If necessary, begin CPR for a heart attack.

Call 911 if the individual falls asleep or becomes unresponsive. If you can’t feel the pulse, check for a heart attack and begin CPR. However, only a CPR-certified individual should conduct CPR on a person who has undergone cardiac arrest or has a heart attack. The heart’s blood flow is improved with CPR. If no one is around who is certified in CPR, take these actions:

  • One hand should be placed on top of the other, with the heel of the lower hand on the person’s sternum (breastbone). Start by compressing your chest at 100 to 120 compressions per minute.
  • Just above your body, your hands should be.
  • Put roughly two inches of pressure on the chest.
  • Press at least twice every second.
  • Ask for assistance from the other person if required because performing CPR is a difficult task that might leave you weary. Repeat the abovementioned procedure until a paramedic or emergency team with an AED arrives.

How is An AED Used?

The majority of public spaces have AEDs available, and they are made to be user-friendly for everyone. A sudden cardiac arrest victim may benefit from using an AED (automated external defibrillator). The stages for utilizing an AED are as follows:

  • For medical assistance, dial 911 or your local emergency number.
  • Verify whether the victim is responding. Ask them if they can hear you, and give them a little shoulder shake if they are not responding. If nothing happens, the person could require CPR (cardiopulmonary resuscitation).
  • As soon as the person stops breathing, start CPR. Instruct someone else to start CPR if you are not trained while setting up the AED.
  • Find the AED and take it out of the carrying case. To activate and set up the gadget for usage, according to the instructions that came with it.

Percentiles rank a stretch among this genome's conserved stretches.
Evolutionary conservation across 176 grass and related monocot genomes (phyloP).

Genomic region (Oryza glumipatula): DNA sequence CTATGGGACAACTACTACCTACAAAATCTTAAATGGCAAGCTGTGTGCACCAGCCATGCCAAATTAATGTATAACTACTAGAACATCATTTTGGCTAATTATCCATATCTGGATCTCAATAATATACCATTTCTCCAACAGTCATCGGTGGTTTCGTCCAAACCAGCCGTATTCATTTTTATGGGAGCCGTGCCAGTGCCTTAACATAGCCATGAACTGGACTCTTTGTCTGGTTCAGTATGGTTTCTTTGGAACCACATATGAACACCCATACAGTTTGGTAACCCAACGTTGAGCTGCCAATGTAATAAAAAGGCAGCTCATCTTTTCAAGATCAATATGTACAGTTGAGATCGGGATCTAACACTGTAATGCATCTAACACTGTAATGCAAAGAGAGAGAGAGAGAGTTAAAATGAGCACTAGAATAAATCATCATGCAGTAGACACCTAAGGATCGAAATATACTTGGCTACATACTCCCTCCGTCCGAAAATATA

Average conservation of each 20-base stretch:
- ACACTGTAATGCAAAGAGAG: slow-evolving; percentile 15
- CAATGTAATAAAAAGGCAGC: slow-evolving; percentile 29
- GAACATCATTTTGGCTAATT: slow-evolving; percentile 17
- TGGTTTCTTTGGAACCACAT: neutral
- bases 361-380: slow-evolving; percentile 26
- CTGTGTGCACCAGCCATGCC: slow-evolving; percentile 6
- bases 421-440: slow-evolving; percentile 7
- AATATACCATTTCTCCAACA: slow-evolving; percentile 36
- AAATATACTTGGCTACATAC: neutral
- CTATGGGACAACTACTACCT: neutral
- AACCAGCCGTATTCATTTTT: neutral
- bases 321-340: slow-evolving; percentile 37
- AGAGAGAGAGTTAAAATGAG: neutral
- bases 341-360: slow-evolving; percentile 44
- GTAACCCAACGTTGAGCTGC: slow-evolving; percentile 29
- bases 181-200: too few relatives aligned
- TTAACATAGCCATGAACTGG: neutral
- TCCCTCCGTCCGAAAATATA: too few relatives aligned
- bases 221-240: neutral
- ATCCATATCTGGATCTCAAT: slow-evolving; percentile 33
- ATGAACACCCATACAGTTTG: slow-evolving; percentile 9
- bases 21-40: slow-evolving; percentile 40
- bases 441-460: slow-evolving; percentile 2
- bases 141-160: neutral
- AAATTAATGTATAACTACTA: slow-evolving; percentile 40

• Following the AED’s directions, apply the adhesive pads to the victim’s exposed chest. The victim’s upper right and left sides of the chest, close to their armpits, should be covered with the pads.
  • The AED will examine the victim’s cardiac beat after the pads are in place. It will tell you verbally what to do next and will say things like “Shock advised” or “No shock advised.”
  • Press the “shock” button on the AED if the device suggests a shock is necessary. The victim’s heart will get an electric shock when the shock button is pressed, which can assist the victim’s heart rhythm in returning to normal.
  • The AED will provide instructions on restarting CPR after the shock has been administered. Once the AED is prepared to review the heart rhythm again, continue CPR for another two minutes.
  • Until medical assistance comes, keep examining the victim’s cardiac rhythm and, if necessary, shocking them.
  • It’s crucial to remember that utilizing an AED is not a replacement for receiving qualified medical attention. Always dial 911 or your local emergency number if you need medical assistance immediately.

Avoiding Heart Attacks

Heart attacks can happen anytime or place, but you can avoid them if you make certain lifestyle changes and take some precautions.

  • Your likelihood of suffering a heart attack is doubled if you smoke. Decrease your smoking or stop altogether.
  • Check and manage your cholesterol and blood sugar levels.
  • Make time to exercise each day.
  • Keep your body at a healthy weight.
  • Eat a balanced diet and abstain from alcohol.

Learn how to perform CPR and save lives. You can take a classroom course or an online course and get certified with a lifesaving skill.